This year, Mad Men received four nominations: Robert Morse, who plays Bert Cooper, was nominated for Outstanding Guest Actor in a Drama Series (that award was already given out—Joe Morton won for his role as Olivia Pope’s father on Scandal ); Christina Hendricks is nominated for Outstanding Supporting Actress in a Drama Series; Jon Hamm is nominated for Outstanding Lead Actor in a Drama Series; and the show as a whole is nominated for Outstanding Drama Series (which remember, it won four years in a row from 2008 to 2011). Henricks has been nominated for an Emmy in this category every year since 2010, and Hamm has been nominated every year Mad Men has been eligible — seven noms in total, and not a single win yet.
Morse, John Slatterly, Elisabeth Moss, January Jones, Cara Buono (who played psychologist Faye Miller), Randee Heller (who played Don’s secretary Miss Blankenship), Jared Harris, Ben Feldman (who plays Ginsberg), Julia Ormond (who played Marie Calvet), Harry Hamlin (who played Jim Cutler), and Linda Cardellini (who played Sylvia Rosen), have ALL been nominated for Emmys for their roles on Mad Men, some multiple times, and not a single one has taken home the trophy. In fact, the show hasn’t won a single Emmy, period, since 2011. What is up with Emmy voters? Is Mad Men just not as good as it used to be, or are the continuous snubs just a sign that voters always prefer newer, shinier material?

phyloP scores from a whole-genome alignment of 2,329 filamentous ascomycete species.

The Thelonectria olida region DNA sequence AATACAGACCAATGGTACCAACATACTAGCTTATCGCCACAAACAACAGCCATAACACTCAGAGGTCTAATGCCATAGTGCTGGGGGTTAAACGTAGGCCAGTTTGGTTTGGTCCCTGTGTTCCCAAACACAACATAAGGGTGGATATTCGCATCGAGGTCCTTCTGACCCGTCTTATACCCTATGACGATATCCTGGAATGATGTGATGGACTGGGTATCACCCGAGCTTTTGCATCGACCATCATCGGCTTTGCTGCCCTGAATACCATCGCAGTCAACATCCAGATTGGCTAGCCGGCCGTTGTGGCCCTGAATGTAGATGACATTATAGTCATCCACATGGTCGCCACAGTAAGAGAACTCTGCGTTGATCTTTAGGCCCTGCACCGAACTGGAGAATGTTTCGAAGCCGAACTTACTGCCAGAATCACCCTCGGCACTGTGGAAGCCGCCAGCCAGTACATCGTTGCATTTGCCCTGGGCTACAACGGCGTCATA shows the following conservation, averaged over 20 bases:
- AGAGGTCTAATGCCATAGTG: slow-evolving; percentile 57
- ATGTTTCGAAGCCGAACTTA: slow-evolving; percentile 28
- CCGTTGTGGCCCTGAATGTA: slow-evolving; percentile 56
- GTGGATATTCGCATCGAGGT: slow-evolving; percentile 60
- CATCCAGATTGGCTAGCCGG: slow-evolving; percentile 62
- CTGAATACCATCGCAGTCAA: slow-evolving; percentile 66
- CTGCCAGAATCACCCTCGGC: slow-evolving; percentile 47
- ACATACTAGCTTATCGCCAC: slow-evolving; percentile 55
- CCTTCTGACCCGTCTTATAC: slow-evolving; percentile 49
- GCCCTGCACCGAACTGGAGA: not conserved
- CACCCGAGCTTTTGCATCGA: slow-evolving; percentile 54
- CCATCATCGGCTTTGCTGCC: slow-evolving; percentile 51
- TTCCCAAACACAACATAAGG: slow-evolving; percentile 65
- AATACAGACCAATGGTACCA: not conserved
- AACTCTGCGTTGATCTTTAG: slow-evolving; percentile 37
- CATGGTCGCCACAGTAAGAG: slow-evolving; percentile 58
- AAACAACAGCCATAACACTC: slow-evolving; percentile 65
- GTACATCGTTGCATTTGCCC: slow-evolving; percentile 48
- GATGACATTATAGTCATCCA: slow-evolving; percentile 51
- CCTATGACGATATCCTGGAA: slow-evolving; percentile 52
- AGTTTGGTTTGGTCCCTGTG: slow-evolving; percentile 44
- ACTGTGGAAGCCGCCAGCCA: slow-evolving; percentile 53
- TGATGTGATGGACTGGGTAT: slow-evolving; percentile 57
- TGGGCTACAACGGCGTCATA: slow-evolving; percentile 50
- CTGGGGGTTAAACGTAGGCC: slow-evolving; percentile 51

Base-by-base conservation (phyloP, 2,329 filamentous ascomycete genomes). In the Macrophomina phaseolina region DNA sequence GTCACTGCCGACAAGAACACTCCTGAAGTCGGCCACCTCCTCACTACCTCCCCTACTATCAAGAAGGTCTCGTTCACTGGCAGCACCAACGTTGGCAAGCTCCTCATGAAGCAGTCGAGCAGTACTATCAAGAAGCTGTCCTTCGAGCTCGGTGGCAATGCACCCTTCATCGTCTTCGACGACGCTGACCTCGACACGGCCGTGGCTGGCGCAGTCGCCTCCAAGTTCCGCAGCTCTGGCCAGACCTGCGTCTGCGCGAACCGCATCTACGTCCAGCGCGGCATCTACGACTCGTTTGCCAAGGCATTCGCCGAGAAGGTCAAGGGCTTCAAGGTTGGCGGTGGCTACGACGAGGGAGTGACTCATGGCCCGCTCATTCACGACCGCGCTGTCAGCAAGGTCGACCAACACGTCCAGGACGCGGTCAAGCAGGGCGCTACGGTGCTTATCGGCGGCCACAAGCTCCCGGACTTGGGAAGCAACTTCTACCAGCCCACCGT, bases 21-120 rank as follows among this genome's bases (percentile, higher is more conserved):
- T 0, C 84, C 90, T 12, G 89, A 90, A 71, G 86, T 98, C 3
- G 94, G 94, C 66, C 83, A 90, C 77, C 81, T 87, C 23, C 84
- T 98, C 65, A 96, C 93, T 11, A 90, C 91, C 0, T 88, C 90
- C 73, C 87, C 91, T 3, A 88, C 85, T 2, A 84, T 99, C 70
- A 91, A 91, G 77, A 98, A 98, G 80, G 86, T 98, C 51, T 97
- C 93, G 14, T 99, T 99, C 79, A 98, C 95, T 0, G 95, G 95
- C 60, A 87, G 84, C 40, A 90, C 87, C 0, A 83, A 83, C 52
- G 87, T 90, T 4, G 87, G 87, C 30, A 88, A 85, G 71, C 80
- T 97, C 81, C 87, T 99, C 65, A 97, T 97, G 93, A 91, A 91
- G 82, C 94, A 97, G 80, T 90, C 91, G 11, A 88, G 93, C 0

I’d say it’s a bit of both. In a TV landscape that now includes Game of Thrones dragons and Breaking Bad drug deals gone wrong, Mad Men’s slow burn is not always flashy enough to catch voters’ attention. But now that the last season is upon us, perhaps that nostalgia will give the show the boost it needs to finally, finally get Hamm or Hendricks the acting Emmy they each deserve.